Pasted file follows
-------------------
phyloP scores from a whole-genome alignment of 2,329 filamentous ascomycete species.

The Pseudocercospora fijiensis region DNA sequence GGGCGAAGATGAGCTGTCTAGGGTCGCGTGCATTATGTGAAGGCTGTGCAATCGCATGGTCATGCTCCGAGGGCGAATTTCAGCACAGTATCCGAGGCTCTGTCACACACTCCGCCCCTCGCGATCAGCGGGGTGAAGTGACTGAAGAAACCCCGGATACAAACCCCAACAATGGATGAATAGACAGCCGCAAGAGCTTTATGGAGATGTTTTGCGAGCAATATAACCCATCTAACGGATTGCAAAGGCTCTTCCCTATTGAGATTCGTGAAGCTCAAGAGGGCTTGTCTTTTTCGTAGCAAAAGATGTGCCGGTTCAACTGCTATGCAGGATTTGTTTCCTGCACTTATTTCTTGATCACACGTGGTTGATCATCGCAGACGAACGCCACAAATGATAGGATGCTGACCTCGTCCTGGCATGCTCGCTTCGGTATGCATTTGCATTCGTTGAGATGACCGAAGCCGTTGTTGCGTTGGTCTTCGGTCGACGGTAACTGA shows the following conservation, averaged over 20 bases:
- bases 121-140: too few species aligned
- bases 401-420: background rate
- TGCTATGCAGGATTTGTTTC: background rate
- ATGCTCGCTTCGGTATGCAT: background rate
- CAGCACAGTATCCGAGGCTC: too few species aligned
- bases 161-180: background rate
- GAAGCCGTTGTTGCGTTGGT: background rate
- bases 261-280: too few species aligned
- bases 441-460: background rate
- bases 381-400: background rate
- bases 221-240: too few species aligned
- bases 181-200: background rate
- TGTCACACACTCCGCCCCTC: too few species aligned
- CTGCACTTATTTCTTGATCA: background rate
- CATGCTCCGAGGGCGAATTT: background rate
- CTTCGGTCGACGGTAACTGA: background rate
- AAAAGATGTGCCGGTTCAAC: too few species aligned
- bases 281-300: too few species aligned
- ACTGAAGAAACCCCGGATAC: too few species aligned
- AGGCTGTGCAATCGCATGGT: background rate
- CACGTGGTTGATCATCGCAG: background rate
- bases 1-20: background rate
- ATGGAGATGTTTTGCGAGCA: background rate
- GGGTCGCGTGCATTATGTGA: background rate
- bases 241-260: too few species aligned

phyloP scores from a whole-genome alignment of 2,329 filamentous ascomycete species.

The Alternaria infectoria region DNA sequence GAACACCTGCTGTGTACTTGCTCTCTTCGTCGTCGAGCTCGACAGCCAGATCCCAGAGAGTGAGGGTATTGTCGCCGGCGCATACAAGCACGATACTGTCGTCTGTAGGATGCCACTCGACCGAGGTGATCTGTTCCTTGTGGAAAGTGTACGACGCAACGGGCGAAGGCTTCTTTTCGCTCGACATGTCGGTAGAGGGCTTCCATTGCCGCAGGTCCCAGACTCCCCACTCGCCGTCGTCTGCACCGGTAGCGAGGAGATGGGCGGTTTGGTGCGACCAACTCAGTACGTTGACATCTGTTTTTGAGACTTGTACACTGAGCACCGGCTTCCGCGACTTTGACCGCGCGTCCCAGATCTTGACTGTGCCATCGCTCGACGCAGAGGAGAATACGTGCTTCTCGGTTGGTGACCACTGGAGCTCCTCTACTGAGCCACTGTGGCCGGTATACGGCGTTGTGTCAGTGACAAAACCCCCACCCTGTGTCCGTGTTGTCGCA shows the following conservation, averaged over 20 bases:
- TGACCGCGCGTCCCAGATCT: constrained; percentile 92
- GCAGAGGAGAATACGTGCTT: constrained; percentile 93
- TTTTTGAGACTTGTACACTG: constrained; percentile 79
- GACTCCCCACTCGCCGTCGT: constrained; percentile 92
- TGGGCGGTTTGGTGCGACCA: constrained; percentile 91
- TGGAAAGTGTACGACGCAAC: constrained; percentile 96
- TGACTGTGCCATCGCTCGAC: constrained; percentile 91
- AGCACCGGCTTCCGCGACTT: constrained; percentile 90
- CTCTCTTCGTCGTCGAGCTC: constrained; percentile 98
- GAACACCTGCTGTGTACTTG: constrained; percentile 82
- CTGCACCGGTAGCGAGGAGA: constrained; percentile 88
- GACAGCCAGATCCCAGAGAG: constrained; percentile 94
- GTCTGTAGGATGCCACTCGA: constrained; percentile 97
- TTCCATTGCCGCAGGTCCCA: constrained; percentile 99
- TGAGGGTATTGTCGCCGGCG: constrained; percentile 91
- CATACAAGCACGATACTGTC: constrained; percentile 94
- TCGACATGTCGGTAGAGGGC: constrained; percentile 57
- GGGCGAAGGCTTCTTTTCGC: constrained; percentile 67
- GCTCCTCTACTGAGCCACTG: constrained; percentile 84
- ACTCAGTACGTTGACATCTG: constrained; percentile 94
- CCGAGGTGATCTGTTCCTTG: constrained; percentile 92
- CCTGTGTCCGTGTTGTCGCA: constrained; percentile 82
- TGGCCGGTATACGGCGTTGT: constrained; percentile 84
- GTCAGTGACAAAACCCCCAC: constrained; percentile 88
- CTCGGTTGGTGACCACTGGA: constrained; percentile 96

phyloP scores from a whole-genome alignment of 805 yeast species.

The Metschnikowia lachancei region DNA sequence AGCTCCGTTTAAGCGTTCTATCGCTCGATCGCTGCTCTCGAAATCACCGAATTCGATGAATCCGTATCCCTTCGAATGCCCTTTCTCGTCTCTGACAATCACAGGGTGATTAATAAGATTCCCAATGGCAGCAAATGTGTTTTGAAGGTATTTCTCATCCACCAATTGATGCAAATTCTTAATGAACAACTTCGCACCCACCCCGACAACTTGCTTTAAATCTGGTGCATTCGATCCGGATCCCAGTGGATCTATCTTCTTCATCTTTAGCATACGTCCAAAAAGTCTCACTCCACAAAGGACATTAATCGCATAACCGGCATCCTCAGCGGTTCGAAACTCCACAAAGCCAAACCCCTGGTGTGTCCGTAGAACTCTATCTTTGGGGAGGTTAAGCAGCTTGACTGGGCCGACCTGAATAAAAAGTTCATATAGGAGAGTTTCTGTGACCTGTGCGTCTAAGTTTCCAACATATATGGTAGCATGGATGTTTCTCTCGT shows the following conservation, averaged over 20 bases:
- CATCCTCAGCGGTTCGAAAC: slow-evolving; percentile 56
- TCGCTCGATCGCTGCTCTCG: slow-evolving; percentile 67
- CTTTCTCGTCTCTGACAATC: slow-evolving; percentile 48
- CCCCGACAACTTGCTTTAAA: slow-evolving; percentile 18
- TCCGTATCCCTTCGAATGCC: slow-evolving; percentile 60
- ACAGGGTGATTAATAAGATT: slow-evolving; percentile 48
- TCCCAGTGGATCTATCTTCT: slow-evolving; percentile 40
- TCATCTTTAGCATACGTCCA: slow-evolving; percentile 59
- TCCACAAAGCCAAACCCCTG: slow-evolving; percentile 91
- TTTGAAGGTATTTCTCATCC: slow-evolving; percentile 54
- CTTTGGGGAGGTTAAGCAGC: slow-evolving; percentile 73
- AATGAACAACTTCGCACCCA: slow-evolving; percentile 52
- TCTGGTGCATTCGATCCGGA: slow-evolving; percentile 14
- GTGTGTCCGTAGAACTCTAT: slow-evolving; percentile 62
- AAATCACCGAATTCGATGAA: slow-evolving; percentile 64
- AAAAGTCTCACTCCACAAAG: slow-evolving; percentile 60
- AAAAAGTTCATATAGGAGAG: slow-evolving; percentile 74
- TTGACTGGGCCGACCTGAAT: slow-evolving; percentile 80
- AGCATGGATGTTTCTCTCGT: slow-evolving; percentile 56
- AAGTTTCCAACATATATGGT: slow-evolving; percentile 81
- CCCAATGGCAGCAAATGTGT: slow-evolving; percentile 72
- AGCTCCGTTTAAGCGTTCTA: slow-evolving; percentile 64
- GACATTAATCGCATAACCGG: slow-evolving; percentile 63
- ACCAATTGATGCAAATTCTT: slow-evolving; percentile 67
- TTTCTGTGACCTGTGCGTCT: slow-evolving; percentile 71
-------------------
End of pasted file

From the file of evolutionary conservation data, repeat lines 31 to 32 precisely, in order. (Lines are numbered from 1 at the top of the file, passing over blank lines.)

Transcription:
- GCAGAGGAGAATACGTGCTT: constrained; percentile 93
- TTTTTGAGACTTGTACACTG: constrained; percentile 79